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It seems that there were still Aboriginal people moving through the Waranga area just over a century ago. Whether they were descendants of the traditional Ngurai-illum Wurrung custodians following old songlines is not clear. Perhaps they were people just looking for itinerant work.

In 1912, seven-year-old Charlie Furphy of “Sand Hills”, Corop wrote a letter to the kids’ page at the Weekly Times, telling “Uncle Ben” about life around Corop. He mentioned that “we had a visit from a friendly black (sic) and two women blacks (sic). The man made a boomerang for us, and he was showing how to throw it. He was at our place for about a week, and he made a shield. I liked him very much.”1

This raises the obvious question of what the small group of people were doing in the area at the time. It is clear that the man had retained some traditional skills which were rapidly disappearing at the time. Early in the 20th century, skills such as boomerang and spear throwing were still performed publicly. There were men who would travel around performing at local agricultural shows, sporting events and other gatherings. Perhaps this man was one of them.

A free rein

Children of the era obviously had a free rein, unencumbered by the concerns of helicopter parents. Spare time was filled with adventures, roaming the countryside around Corop. Lake Cooper was nearby, although Charlie noted that his “father used to fish there, but he does not now, because the fish are dying of some disease, and we don’t eat them.”

The Wallenjoe swamp was another area full of interest for children. “My brother picked up a blackfellow’s tomahawk in the Wallenjoe at a blackfellow’s oven”. As stated in earlier stories, wetlands such as the Wallenjoe were wonderful sources of food for the local Aboriginal people, which would mean longer than average stays in one location. A dedicated oven was a sure sign of lengthier habitation.

“The tomahawk that my brother picked up was quite smooth at the point, and where they had been holding it.” The stone looks like greenstone, which surely would have come from the ancient quarries further south on the Mt Camel range. Similar tools were sometimes hand-held, or it may have originally had a wattle handle, which would have rotted away over the years before its rediscovery.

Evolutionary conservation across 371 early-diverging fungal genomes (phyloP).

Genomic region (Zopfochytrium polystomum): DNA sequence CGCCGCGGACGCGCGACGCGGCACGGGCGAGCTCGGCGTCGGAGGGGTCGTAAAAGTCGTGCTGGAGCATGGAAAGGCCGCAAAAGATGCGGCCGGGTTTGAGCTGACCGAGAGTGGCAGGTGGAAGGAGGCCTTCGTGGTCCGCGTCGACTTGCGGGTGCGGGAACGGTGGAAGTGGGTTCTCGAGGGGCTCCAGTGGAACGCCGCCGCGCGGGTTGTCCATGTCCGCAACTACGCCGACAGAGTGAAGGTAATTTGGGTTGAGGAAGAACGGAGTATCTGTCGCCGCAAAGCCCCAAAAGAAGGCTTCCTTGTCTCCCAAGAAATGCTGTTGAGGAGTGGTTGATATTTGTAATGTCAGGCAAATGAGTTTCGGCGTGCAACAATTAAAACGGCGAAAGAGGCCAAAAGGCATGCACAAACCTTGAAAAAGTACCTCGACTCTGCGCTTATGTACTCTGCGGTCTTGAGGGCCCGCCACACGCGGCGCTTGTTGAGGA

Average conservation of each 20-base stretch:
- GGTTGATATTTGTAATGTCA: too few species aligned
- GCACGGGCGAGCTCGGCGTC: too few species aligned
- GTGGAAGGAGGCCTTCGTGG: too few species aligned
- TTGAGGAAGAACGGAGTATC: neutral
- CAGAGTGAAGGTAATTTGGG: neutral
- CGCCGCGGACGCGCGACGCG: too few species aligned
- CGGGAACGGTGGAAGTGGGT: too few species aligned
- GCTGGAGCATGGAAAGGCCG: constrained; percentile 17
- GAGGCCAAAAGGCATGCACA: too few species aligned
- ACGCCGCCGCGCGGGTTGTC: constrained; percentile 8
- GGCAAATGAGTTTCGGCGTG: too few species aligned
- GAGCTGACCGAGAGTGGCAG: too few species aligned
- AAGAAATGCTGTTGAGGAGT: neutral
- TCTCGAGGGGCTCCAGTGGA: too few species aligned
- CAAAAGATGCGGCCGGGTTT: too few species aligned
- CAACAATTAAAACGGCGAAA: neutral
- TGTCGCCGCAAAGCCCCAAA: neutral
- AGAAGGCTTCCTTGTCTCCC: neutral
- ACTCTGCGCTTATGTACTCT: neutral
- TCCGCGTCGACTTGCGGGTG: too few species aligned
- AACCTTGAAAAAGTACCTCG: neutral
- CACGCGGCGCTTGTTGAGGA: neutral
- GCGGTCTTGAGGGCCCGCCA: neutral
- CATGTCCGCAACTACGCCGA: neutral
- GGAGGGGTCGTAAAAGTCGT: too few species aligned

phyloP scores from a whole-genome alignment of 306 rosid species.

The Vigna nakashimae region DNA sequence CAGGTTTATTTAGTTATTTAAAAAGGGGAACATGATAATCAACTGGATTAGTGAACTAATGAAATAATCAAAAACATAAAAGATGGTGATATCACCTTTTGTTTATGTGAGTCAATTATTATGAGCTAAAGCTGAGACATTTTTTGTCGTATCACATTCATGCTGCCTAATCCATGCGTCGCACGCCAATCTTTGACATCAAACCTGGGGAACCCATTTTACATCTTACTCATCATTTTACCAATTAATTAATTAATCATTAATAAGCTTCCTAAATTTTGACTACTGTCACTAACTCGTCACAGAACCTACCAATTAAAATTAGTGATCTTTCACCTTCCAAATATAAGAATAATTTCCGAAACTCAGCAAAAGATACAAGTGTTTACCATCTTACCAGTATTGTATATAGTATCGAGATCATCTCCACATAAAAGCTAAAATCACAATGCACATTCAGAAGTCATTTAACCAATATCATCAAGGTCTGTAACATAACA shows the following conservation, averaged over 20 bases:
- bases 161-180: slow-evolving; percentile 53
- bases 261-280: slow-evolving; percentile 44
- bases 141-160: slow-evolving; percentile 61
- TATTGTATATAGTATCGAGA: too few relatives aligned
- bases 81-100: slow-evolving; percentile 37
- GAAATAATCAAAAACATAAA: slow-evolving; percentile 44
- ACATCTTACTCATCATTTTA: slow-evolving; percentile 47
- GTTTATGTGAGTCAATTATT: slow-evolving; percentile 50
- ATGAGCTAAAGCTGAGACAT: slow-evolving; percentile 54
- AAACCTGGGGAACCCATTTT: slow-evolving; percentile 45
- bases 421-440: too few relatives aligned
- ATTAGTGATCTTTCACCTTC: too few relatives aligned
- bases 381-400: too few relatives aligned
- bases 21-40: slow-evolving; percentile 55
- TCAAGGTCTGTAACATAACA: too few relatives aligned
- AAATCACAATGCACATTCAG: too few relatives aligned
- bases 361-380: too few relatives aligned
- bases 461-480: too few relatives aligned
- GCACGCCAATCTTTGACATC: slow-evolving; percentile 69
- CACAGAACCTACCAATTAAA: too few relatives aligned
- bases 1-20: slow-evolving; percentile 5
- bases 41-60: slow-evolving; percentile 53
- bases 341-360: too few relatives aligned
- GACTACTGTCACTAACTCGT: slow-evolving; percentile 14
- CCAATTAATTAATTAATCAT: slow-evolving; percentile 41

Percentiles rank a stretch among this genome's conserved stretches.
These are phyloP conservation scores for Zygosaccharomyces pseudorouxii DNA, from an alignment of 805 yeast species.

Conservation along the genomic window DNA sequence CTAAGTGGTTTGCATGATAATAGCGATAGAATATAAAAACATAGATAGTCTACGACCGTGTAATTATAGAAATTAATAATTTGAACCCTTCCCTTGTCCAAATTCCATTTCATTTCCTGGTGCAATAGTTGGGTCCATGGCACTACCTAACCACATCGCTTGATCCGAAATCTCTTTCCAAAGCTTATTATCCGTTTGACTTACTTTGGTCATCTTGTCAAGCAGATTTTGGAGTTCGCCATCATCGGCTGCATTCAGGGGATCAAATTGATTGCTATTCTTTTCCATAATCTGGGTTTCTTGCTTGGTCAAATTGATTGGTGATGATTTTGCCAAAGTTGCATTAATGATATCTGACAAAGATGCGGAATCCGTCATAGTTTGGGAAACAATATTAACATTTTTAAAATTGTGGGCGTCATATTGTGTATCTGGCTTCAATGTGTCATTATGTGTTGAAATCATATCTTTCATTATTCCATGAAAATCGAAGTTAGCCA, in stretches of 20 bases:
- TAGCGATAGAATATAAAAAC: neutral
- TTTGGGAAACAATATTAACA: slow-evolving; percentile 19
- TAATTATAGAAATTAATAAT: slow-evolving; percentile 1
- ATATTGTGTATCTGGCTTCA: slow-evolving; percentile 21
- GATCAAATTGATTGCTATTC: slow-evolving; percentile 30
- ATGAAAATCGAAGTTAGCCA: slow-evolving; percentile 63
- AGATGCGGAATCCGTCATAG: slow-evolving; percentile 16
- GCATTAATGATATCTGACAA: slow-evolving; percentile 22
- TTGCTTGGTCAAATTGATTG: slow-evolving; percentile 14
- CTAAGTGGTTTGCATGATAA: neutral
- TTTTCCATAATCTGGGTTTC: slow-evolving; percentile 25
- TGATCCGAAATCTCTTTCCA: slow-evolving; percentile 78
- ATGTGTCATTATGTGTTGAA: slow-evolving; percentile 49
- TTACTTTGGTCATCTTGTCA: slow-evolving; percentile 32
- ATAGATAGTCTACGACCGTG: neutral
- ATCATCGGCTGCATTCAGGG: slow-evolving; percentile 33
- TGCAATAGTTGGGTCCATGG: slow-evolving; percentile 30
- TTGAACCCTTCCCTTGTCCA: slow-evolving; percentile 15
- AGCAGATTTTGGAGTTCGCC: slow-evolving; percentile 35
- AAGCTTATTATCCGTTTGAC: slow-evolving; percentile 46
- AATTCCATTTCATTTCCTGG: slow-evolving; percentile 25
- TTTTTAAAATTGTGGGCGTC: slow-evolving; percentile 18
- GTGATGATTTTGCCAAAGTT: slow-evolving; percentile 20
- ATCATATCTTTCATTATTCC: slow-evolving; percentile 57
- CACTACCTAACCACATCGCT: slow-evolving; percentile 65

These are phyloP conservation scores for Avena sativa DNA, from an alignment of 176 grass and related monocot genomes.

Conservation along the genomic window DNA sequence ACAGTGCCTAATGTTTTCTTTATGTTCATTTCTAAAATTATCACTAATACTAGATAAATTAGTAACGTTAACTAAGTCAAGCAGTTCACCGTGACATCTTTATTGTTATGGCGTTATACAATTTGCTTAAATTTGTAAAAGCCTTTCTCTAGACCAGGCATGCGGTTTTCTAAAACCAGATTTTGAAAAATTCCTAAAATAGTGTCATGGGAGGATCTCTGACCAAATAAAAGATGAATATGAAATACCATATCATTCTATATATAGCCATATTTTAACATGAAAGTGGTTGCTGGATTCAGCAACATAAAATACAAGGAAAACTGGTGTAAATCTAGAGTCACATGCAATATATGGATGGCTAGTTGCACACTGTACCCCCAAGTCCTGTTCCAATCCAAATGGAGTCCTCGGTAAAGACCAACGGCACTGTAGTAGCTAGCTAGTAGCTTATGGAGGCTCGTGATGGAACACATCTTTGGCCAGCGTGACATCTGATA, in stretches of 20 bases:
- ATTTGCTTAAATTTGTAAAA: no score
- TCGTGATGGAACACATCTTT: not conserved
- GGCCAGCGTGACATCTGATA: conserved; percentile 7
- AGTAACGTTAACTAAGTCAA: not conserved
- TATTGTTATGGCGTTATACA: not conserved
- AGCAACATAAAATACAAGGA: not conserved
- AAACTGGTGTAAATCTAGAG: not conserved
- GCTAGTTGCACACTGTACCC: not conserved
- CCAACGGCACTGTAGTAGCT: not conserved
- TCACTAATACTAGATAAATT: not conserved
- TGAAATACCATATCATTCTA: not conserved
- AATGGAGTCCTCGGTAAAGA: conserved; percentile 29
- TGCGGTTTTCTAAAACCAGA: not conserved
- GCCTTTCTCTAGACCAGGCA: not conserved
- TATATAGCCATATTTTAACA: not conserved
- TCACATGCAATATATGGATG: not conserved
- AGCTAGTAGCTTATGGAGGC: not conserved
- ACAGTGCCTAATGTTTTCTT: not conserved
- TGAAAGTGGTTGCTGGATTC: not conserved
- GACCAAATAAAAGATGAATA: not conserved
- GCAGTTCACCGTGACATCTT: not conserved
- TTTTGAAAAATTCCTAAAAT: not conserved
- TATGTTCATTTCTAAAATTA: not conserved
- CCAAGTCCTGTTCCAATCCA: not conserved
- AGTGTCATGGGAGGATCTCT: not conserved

Charlie also noted in his letter that “when we are rabbitting, we sometimes pick up the skull of a blackfellow.” This may have been something of an exaggeration, but there would certainly have been some shallow burials in this well-inhabited area. Bones would be uncovered occasionally as a result of farming activity, or from the various types of erosion which followed in the wake of European colonisation.

During Charlie’s childhood, such things were a curiosity. These days, if similar finds are made, it is important that they are left in place and the relevant authority notified. Normally this would be the Registered Aboriginal Party (RAP) with responsibility for the area where an item is found.

Charlie Furphy

Charles Robert Furphy was born in Rushworth in 1904, the son of Samuel and Isabella (nee Brown), and grandson of Samuel and Judith Furphy who selected “Sand Hills” in 1868. He was also an uncle of Clem, who now lives there with partner Cate. Apart from his service in World War II, he spent all his life in the Waranga area. He was a bachelor in his late 30s when he signed up for war service, during which he was a Private (No VX26822) in the 4th Reserve Motor Transport Company. The company was part of 8th Division, serving in Malaya and Singapore until the latter fell to the Japanese in February 1942.

Most of the men in the company remained as Japanese POWs for the duration of the war. During his time in Changi, Charlie kept a diary, which has been preserved, and also wrote a book of children’s stories and poems, “Changitales”. It contains many stories full of nostalgia for life on the farm. It was designed to be given to the children in Changi Jail, but instead came home with him and is a treasured family possession.

It would be nice to think that thoughts of a free and easy childhood around Corop may have sustained Charlie through his traumatic war experience. Returning to civilian life after more than three years as a POW would have been a difficult transition. Charlie married Pat Lawrence on his 60th birthday, but sadly she died within two years. He later died in Colbo in 1988, aged 84.

Reference: 1 Weekly Times 20.4.1912 p 39; Other sources: Ancestry, NAA, AWM websites. With thanks to Clem and Cate Furphy